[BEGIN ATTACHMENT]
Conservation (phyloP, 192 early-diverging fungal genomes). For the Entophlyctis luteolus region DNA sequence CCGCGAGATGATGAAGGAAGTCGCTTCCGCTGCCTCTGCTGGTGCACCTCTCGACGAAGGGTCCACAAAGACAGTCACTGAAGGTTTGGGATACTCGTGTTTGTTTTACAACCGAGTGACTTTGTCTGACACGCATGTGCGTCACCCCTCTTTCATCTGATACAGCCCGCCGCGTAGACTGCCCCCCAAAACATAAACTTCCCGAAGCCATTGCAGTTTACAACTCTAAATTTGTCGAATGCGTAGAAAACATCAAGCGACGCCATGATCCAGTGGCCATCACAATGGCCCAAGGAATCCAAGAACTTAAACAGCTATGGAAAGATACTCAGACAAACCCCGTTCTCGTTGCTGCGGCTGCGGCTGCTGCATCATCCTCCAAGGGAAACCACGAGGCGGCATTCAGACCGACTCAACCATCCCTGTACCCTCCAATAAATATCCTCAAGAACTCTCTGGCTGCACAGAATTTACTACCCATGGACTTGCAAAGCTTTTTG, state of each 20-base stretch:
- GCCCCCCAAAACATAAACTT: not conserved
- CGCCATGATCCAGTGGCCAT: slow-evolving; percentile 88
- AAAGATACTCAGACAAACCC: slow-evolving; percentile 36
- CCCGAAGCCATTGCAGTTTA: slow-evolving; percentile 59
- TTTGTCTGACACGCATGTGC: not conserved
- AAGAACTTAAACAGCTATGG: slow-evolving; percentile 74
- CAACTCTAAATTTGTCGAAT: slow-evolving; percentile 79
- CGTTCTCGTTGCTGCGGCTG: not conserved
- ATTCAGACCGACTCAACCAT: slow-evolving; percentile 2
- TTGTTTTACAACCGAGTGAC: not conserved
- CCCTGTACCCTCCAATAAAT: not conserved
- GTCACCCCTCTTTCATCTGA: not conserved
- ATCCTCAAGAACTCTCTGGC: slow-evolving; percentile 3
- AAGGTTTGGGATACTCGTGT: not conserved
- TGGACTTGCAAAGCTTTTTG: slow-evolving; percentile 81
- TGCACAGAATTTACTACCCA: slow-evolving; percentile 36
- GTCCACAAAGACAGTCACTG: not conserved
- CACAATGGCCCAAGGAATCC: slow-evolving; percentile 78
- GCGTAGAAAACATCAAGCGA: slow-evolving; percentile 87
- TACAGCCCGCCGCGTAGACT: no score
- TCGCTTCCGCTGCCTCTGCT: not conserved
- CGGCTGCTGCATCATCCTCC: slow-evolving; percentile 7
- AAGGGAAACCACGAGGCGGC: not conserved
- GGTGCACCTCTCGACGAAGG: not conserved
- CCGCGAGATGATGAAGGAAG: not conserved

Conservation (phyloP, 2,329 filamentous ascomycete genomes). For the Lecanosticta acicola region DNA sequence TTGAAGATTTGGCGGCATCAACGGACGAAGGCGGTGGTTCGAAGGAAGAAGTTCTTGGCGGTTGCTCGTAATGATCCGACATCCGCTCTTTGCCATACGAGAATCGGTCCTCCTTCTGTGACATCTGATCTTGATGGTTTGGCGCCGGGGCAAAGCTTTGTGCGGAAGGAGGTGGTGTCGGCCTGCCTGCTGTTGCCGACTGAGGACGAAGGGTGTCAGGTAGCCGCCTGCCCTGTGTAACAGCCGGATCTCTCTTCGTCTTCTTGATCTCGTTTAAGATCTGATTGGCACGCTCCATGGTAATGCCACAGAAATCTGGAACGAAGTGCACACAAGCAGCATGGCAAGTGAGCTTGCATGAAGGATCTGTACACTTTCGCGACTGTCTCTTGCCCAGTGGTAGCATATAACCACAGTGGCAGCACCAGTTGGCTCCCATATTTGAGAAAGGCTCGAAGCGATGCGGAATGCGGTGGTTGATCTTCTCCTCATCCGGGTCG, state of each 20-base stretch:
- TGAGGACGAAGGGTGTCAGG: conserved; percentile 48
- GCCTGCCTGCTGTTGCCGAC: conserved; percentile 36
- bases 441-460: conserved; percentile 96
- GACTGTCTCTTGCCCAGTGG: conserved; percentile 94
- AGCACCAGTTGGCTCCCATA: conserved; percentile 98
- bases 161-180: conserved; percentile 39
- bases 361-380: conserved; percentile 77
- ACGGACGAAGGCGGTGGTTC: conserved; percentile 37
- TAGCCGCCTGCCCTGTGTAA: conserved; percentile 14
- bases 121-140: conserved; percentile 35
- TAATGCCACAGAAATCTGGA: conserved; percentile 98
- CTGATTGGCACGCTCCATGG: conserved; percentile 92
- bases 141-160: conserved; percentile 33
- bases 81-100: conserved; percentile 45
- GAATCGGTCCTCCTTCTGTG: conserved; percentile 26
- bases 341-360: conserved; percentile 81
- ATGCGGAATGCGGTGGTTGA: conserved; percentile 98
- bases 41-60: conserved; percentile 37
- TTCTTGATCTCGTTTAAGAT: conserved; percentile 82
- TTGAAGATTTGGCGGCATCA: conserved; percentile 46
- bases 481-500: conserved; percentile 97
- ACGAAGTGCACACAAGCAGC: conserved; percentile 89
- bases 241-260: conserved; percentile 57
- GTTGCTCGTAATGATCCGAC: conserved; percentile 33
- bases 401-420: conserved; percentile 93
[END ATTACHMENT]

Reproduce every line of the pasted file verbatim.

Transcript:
Conservation (phyloP, 192 early-diverging fungal genomes). For the Entophlyctis luteolus region DNA sequence CCGCGAGATGATGAAGGAAGTCGCTTCCGCTGCCTCTGCTGGTGCACCTCTCGACGAAGGGTCCACAAAGACAGTCACTGAAGGTTTGGGATACTCGTGTTTGTTTTACAACCGAGTGACTTTGTCTGACACGCATGTGCGTCACCCCTCTTTCATCTGATACAGCCCGCCGCGTAGACTGCCCCCCAAAACATAAACTTCCCGAAGCCATTGCAGTTTACAACTCTAAATTTGTCGAATGCGTAGAAAACATCAAGCGACGCCATGATCCAGTGGCCATCACAATGGCCCAAGGAATCCAAGAACTTAAACAGCTATGGAAAGATACTCAGACAAACCCCGTTCTCGTTGCTGCGGCTGCGGCTGCTGCATCATCCTCCAAGGGAAACCACGAGGCGGCATTCAGACCGACTCAACCATCCCTGTACCCTCCAATAAATATCCTCAAGAACTCTCTGGCTGCACAGAATTTACTACCCATGGACTTGCAAAGCTTTTTG, state of each 20-base stretch:
- GCCCCCCAAAACATAAACTT: not conserved
- CGCCATGATCCAGTGGCCAT: slow-evolving; percentile 88
- AAAGATACTCAGACAAACCC: slow-evolving; percentile 36
- CCCGAAGCCATTGCAGTTTA: slow-evolving; percentile 59
- TTTGTCTGACACGCATGTGC: not conserved
- AAGAACTTAAACAGCTATGG: slow-evolving; percentile 74
- CAACTCTAAATTTGTCGAAT: slow-evolving; percentile 79
- CGTTCTCGTTGCTGCGGCTG: not conserved
- ATTCAGACCGACTCAACCAT: slow-evolving; percentile 2
- TTGTTTTACAACCGAGTGAC: not conserved
- CCCTGTACCCTCCAATAAAT: not conserved
- GTCACCCCTCTTTCATCTGA: not conserved
- ATCCTCAAGAACTCTCTGGC: slow-evolving; percentile 3
- AAGGTTTGGGATACTCGTGT: not conserved
- TGGACTTGCAAAGCTTTTTG: slow-evolving; percentile 81
- TGCACAGAATTTACTACCCA: slow-evolving; percentile 36
- GTCCACAAAGACAGTCACTG: not conserved
- CACAATGGCCCAAGGAATCC: slow-evolving; percentile 78
- GCGTAGAAAACATCAAGCGA: slow-evolving; percentile 87
- TACAGCCCGCCGCGTAGACT: no score
- TCGCTTCCGCTGCCTCTGCT: not conserved
- CGGCTGCTGCATCATCCTCC: slow-evolving; percentile 7
- AAGGGAAACCACGAGGCGGC: not conserved
- GGTGCACCTCTCGACGAAGG: not conserved
- CCGCGAGATGATGAAGGAAG: not conserved

Conservation (phyloP, 2,329 filamentous ascomycete genomes). For the Lecanosticta acicola region DNA sequence TTGAAGATTTGGCGGCATCAACGGACGAAGGCGGTGGTTCGAAGGAAGAAGTTCTTGGCGGTTGCTCGTAATGATCCGACATCCGCTCTTTGCCATACGAGAATCGGTCCTCCTTCTGTGACATCTGATCTTGATGGTTTGGCGCCGGGGCAAAGCTTTGTGCGGAAGGAGGTGGTGTCGGCCTGCCTGCTGTTGCCGACTGAGGACGAAGGGTGTCAGGTAGCCGCCTGCCCTGTGTAACAGCCGGATCTCTCTTCGTCTTCTTGATCTCGTTTAAGATCTGATTGGCACGCTCCATGGTAATGCCACAGAAATCTGGAACGAAGTGCACACAAGCAGCATGGCAAGTGAGCTTGCATGAAGGATCTGTACACTTTCGCGACTGTCTCTTGCCCAGTGGTAGCATATAACCACAGTGGCAGCACCAGTTGGCTCCCATATTTGAGAAAGGCTCGAAGCGATGCGGAATGCGGTGGTTGATCTTCTCCTCATCCGGGTCG, state of each 20-base stretch:
- TGAGGACGAAGGGTGTCAGG: conserved; percentile 48
- GCCTGCCTGCTGTTGCCGAC: conserved; percentile 36
- bases 441-460: conserved; percentile 96
- GACTGTCTCTTGCCCAGTGG: conserved; percentile 94
- AGCACCAGTTGGCTCCCATA: conserved; percentile 98
- bases 161-180: conserved; percentile 39
- bases 361-380: conserved; percentile 77
- ACGGACGAAGGCGGTGGTTC: conserved; percentile 37
- TAGCCGCCTGCCCTGTGTAA: conserved; percentile 14
- bases 121-140: conserved; percentile 35
- TAATGCCACAGAAATCTGGA: conserved; percentile 98
- CTGATTGGCACGCTCCATGG: conserved; percentile 92
- bases 141-160: conserved; percentile 33
- bases 81-100: conserved; percentile 45
- GAATCGGTCCTCCTTCTGTG: conserved; percentile 26
- bases 341-360: conserved; percentile 81
- ATGCGGAATGCGGTGGTTGA: conserved; percentile 98
- bases 41-60: conserved; percentile 37
- TTCTTGATCTCGTTTAAGAT: conserved; percentile 82
- TTGAAGATTTGGCGGCATCA: conserved; percentile 46
- bases 481-500: conserved; percentile 97
- ACGAAGTGCACACAAGCAGC: conserved; percentile 89
- bases 241-260: conserved; percentile 57
- GTTGCTCGTAATGATCCGAC: conserved; percentile 33
- bases 401-420: conserved; percentile 93